Scoring Functions

High throughput screening identifies inhibitors of the target enzyme by measuring the change in activity of the protein kinase in the presence of the chemical compound. For an ATP-competitive inhibitor, the stronger the affinity of the molecule for the enzyme-binding site the greater the inhibition. The ultimate goal of high throughput docking is to select inhibitors from the compound dataset through prediction of both binding mode and affinity. As discussed below, the prediction of binding modes has outpaced the prediction of binding affinities. Some success has been described in the use of more computationally intensive algorithms to predict binding affinities based on known experimental data [79-81]. At present, though, there is no fast and reliable method for predicting binding affinities.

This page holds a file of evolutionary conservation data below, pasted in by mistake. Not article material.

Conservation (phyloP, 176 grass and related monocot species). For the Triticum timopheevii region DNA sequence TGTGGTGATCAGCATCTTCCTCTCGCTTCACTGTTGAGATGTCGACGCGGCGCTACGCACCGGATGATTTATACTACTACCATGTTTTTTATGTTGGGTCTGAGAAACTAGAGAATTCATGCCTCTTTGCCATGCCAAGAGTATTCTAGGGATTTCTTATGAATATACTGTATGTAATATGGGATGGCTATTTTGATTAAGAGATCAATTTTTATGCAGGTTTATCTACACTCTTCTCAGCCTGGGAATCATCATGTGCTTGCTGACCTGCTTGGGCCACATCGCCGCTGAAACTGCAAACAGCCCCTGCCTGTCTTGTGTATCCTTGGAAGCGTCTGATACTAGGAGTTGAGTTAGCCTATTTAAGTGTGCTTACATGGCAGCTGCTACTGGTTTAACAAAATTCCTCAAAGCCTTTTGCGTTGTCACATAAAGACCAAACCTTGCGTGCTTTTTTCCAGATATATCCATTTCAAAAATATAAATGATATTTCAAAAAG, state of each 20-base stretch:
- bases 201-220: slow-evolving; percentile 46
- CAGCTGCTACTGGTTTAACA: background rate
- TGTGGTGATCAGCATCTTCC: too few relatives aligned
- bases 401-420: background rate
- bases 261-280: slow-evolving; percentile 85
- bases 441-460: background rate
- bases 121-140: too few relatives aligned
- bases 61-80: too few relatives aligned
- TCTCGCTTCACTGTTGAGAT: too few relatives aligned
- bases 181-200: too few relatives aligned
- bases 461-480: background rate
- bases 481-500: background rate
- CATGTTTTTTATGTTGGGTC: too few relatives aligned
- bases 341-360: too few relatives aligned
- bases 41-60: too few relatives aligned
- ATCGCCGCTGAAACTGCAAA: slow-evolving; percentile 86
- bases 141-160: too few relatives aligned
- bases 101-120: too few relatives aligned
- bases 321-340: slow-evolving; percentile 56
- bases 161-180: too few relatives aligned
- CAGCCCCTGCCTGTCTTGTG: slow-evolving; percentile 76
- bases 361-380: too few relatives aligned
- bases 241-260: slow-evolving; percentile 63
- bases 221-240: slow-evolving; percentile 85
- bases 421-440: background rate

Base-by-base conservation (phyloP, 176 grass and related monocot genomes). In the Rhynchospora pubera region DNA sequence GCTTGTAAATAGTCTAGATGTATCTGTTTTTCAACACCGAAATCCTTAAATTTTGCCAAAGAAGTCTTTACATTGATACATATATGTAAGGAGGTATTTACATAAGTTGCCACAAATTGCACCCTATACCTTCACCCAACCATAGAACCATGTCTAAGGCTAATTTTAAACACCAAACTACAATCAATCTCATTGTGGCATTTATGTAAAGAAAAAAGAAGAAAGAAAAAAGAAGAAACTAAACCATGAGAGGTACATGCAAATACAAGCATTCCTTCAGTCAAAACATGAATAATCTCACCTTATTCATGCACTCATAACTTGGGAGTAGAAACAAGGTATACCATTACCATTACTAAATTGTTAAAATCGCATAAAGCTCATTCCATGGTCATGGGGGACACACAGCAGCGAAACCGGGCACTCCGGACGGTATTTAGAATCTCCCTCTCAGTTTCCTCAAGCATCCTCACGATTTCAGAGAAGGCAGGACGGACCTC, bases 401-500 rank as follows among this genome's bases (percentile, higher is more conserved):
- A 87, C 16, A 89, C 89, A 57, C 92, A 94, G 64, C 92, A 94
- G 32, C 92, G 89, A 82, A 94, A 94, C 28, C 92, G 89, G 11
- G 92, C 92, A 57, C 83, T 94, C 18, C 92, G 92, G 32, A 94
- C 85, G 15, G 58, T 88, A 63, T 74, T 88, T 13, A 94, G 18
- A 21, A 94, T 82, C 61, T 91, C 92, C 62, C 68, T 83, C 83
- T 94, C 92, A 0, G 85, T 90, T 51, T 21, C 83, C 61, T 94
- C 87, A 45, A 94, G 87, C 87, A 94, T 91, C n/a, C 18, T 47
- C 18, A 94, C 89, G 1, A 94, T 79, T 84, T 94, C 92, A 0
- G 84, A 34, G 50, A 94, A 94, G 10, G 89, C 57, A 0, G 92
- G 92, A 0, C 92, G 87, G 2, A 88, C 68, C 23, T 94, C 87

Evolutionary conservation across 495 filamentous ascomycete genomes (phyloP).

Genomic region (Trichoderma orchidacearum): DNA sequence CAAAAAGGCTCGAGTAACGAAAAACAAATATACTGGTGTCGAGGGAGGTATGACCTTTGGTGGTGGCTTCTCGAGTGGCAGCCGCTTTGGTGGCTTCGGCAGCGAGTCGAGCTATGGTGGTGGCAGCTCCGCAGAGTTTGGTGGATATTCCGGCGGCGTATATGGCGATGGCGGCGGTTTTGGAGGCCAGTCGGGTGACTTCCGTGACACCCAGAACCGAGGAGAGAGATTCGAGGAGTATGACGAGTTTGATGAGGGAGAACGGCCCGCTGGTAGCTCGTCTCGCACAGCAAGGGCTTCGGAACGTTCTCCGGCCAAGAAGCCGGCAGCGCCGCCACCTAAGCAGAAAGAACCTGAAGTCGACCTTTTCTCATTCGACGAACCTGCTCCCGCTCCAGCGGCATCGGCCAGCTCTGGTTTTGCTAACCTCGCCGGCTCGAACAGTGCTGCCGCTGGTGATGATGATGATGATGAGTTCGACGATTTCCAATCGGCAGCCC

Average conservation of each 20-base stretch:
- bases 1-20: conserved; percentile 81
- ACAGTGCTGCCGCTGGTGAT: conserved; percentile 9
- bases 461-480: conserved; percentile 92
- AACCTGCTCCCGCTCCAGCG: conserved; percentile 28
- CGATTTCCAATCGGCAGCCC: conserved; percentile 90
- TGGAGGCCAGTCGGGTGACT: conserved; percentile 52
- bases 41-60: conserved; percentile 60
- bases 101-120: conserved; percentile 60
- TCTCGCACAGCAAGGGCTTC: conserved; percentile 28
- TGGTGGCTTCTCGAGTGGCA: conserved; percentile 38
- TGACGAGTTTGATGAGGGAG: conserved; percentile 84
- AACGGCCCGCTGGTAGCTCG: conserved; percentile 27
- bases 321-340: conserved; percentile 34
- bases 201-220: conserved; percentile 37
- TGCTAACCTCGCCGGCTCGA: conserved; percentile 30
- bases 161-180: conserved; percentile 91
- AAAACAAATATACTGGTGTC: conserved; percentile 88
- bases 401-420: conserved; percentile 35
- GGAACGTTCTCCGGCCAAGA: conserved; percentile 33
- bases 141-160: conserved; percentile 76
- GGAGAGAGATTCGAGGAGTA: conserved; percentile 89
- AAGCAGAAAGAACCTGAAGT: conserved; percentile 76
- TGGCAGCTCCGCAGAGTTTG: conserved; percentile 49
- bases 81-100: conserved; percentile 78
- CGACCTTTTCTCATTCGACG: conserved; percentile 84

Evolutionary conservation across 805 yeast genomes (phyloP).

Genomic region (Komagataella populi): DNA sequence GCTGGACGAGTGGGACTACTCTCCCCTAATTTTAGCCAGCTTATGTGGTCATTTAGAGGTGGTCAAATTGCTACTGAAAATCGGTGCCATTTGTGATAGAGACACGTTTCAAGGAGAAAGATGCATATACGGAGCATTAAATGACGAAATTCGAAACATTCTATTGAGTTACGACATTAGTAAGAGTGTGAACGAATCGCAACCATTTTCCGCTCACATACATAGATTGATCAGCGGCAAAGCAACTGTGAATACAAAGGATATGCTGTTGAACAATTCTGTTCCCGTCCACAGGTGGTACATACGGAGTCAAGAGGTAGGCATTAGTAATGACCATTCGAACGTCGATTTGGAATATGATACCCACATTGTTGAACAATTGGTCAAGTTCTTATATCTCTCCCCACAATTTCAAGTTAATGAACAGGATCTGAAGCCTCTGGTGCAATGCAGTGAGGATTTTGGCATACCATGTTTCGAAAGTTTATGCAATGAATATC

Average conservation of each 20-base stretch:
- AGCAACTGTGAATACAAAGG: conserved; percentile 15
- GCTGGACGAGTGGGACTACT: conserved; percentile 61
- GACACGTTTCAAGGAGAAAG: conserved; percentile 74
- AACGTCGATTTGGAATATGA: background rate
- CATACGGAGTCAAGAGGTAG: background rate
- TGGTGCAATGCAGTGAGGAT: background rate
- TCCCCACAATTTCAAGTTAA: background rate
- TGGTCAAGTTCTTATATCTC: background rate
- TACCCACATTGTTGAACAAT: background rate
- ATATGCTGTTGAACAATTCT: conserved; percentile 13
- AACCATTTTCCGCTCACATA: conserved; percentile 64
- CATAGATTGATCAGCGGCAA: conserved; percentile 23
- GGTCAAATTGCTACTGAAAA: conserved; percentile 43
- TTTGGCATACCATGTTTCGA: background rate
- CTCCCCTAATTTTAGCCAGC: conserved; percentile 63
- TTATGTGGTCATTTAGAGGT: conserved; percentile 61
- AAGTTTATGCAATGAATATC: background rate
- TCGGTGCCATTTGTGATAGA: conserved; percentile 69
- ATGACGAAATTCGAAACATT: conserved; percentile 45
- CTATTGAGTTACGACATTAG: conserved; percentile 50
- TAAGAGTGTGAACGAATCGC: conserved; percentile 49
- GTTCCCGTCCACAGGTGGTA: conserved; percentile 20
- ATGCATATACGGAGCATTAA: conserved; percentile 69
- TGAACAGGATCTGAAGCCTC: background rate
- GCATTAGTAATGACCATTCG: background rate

Considerable resource has therefore been devoted to the development of functions for scoring and ranking the large numbers of poses generated in virtual screening. There are three main types of scoring function; physical, empirical and knowledge-based. Physical, energy-based functions are cut-down versions of atomic forcefields, focusing on the calculation of the intermolecular component of the potential energy of the protein-ligand complex. In empirical functions, a model is generated from experimental observations of binding modes and affinities. Most models can be divided into terms that describe hydrogen bonding interactions, hydrophobic interactions, a ligand intramolecular strain energy and a desolvation term. Knowledge-based functions originate from the prediction of the tertiary structure of proteins. In docking, the functions are derived from a statistical analysis of known protein-ligand complexes. A pairwise potential of mean force is computed from the radial distribution function for each pair of atom types as observed in the protein-ligand complexes. Calculation of knowledge-based functions is fast and their development is facilitated by an ever increasing number of protein-ligand complexes, as compared to the availability of the binding affinities required to derive empirical models.

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